I mean, normal humans are supposed to be the poster child of things-that-most-definitely-have-souls.


          1. Ah, just understood what you meant. That is weird. Along the lines of amanimal’s comment, they may be compensating for the person’s predicament, although it seems weird that a person would consider a regular human not to have a soul, but consider an akratic one to have one, but that’s what a portion of the respondents had to do.

            More speculation. The order of the questions might be a factor. Often times these are issues people haven’t thought through, and their stances sometimes evolve while they’re filling out the survey. Even if they had the ability to go back and change their prior answers, they probably didn’t exert the energy.

            Pity the study is behind a paywall. The methodology section would probably shine a lot of light on these questions.

            Liked by 1 person

  2. I don’t understand the phrase ‘compatibilist free will’. ‘Compatibilism’ is normally the resolution of Freewill and Determinism and may be the rejection of both. Nor do I agree that there are only two position we can take, since Determinism, Compatibilism and Freewill make three. Don’t particularly want to argue though, just registering an objection. As it happens, in my worldview even God (as a concept for a thought-exoperiment) ) could not have freewill. But it’s a tedious topic.


    1. As far as I can tell, compatibilism is determinism plus a weak definition of free will maintained for the purpose of enabling moral responsibility.


      1. Depends on the compatibilist. I’m not a convinced determinist, but I’m also not a libertarian. For me, compatiblism is the understanding that what we perceive of as free will is an emergent phenomenon. The reason that “only” being an emergent phenomenon doesn’t count against it ontologically is that everything we perceive is an emergent phenomenon, with the only reality being elementary particles and their interactions (unless they themselves are emerge from strings, branes, or whatever–the universe may be structure all the way down).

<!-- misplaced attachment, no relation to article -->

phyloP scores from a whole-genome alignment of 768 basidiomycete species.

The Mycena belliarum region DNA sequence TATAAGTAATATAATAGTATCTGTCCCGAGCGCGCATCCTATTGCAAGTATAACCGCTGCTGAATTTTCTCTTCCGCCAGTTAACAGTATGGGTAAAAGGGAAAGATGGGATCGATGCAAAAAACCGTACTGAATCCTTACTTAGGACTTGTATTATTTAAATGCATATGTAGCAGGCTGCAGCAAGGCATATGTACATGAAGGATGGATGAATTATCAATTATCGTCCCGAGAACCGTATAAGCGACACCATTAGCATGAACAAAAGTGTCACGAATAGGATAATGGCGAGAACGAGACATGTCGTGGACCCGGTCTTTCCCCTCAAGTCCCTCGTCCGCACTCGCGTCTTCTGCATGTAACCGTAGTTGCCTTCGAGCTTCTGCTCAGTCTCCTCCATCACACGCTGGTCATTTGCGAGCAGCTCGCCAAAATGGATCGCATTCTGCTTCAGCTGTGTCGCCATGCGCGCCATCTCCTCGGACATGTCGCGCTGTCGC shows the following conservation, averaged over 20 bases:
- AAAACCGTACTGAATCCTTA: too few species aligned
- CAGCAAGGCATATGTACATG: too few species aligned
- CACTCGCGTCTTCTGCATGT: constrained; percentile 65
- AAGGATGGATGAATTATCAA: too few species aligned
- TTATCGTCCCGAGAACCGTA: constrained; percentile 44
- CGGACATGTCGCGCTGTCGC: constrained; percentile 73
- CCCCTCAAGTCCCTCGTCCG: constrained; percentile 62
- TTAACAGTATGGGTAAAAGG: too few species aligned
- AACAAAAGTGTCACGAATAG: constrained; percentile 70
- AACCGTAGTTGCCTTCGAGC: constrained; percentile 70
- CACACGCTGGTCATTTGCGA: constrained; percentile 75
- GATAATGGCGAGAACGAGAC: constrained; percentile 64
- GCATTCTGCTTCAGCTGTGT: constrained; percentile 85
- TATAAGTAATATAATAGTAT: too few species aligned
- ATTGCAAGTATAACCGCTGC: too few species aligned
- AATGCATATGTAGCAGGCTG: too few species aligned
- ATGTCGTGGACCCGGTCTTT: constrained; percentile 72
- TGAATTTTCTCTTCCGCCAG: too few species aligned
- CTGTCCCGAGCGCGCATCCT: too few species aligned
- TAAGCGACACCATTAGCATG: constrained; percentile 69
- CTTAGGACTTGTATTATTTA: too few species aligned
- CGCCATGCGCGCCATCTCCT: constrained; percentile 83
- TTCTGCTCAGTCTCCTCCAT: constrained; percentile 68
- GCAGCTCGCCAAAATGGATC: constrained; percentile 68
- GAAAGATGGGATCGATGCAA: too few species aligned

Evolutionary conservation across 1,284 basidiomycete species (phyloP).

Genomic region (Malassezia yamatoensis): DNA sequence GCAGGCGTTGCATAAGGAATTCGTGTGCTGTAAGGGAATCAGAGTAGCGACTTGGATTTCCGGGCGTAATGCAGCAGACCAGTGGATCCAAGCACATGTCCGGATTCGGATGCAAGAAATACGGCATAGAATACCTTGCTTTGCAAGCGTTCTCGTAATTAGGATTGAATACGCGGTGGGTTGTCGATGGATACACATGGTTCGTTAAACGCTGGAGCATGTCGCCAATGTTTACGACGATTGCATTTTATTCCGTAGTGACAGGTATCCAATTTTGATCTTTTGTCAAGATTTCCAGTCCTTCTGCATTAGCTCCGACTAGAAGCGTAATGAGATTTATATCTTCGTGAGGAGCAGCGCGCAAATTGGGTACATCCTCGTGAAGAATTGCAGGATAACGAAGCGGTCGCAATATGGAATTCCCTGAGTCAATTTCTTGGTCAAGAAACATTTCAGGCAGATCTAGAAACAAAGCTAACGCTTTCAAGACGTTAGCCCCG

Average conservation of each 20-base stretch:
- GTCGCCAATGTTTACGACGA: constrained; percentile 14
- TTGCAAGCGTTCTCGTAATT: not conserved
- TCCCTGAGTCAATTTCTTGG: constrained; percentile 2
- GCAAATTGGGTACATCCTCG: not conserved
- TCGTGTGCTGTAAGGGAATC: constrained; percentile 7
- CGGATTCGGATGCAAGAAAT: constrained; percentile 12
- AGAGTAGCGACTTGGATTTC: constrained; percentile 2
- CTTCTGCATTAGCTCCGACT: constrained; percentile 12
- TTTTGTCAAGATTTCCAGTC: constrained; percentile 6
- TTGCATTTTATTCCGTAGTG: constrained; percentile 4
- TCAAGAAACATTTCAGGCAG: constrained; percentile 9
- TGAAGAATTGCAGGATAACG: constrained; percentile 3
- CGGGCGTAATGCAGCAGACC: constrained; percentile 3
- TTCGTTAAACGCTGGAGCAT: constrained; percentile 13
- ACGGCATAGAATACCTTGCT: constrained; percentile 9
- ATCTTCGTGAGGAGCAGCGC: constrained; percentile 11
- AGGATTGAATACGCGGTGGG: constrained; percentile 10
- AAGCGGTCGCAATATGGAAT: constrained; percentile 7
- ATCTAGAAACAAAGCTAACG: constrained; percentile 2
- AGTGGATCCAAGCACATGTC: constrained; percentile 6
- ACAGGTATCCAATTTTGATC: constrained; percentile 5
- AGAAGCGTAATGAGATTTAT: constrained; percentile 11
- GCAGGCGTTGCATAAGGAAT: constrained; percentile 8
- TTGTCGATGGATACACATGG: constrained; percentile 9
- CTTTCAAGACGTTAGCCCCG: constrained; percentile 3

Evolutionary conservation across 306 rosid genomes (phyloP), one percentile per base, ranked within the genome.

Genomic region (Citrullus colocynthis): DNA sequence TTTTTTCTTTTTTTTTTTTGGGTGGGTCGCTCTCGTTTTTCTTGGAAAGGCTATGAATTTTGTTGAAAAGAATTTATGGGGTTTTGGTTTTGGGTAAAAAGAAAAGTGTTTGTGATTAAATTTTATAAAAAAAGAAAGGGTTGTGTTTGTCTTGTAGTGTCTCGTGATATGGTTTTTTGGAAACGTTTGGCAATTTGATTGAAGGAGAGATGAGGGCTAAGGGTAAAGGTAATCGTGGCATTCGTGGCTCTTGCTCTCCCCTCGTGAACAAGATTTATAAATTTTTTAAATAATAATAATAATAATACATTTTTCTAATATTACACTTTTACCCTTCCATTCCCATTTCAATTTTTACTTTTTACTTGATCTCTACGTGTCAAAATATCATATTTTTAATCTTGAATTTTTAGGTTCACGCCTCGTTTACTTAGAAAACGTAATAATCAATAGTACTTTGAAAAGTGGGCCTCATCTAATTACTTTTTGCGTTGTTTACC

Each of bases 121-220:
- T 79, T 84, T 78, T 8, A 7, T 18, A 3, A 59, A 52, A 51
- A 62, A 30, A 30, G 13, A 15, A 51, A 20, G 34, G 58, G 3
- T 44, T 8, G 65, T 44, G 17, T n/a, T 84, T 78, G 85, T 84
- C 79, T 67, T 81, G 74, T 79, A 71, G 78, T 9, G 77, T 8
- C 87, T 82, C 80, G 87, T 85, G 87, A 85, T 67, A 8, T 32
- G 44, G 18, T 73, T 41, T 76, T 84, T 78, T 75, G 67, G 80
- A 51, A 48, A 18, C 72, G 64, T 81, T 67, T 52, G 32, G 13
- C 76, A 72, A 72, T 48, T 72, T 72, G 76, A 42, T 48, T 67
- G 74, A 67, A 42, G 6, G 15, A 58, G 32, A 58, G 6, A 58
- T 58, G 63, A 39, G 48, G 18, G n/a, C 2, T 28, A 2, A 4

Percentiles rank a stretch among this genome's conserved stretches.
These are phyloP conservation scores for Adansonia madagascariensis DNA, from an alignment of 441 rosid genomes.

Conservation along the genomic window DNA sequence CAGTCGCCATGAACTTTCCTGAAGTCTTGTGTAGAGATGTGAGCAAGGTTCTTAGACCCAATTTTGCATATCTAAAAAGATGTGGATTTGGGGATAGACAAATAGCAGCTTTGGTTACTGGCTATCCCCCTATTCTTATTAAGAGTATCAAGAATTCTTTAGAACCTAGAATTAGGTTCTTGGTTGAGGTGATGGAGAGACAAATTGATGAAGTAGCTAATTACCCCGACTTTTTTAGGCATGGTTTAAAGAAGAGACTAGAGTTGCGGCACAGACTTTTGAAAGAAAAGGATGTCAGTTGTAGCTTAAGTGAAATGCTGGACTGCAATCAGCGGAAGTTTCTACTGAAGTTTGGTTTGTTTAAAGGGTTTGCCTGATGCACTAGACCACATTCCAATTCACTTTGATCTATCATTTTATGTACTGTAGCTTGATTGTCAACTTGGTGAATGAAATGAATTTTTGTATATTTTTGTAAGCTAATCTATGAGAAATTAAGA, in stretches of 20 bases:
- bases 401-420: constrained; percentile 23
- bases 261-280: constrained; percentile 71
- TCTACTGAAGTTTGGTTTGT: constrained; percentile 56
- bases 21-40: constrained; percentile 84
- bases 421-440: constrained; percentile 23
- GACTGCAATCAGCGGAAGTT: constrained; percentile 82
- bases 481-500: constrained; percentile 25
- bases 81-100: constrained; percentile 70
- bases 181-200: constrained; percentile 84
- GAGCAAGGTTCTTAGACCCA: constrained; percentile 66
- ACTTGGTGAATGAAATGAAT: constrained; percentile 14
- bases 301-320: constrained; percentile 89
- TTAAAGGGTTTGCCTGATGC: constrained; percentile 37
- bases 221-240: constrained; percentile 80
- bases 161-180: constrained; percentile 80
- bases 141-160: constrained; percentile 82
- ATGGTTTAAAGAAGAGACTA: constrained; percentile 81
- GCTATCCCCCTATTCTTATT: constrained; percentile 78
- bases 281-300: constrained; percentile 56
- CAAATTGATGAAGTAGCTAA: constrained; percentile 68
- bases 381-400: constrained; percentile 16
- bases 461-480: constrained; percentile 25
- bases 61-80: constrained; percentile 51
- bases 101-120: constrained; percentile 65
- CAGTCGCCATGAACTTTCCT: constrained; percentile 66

1. Yep. Agree with SAP here. It would depend on the type of compatibilism. It can be simply a ‘sublation’ of freewill and determinism, leaving them as two ways of looking at one phenomenon. This is a popular view.


        2. Yep, pretty much what I said. I did forget to add on, “… and to represent a sense of agency,” to the end of the definition. I, of course, still maintain that the concept of free will is not necessary to enact punishments for crimes or immorality, and is downright misleading to describe a sense of agency.

          I would point out that fee will would be an emergent psychological phenomenon as opposed to something like life being emergent from specific kinds of chemistry. While more fundamental emergent phenomena are generalizations of the underlying order, simplifying it to explain the more complicated emergent behavior, free will is so far removed that it actually makes to falsify the underlying order.

          Crap, we’re doing it again.

          Speaking of the only reality being elementary particles and their interactions, there’s a video on materialism I found the other day that I think you’d enjoy.


Your thoughts?

Fill in your details below or click an icon to log in: Logo

You are commenting using your account. Log Out /  Change )

Facebook photo

You are commenting using your Facebook account. Log Out /  Change )

Connecting to %s

This site uses Akismet to reduce spam. Learn how your comment data is processed.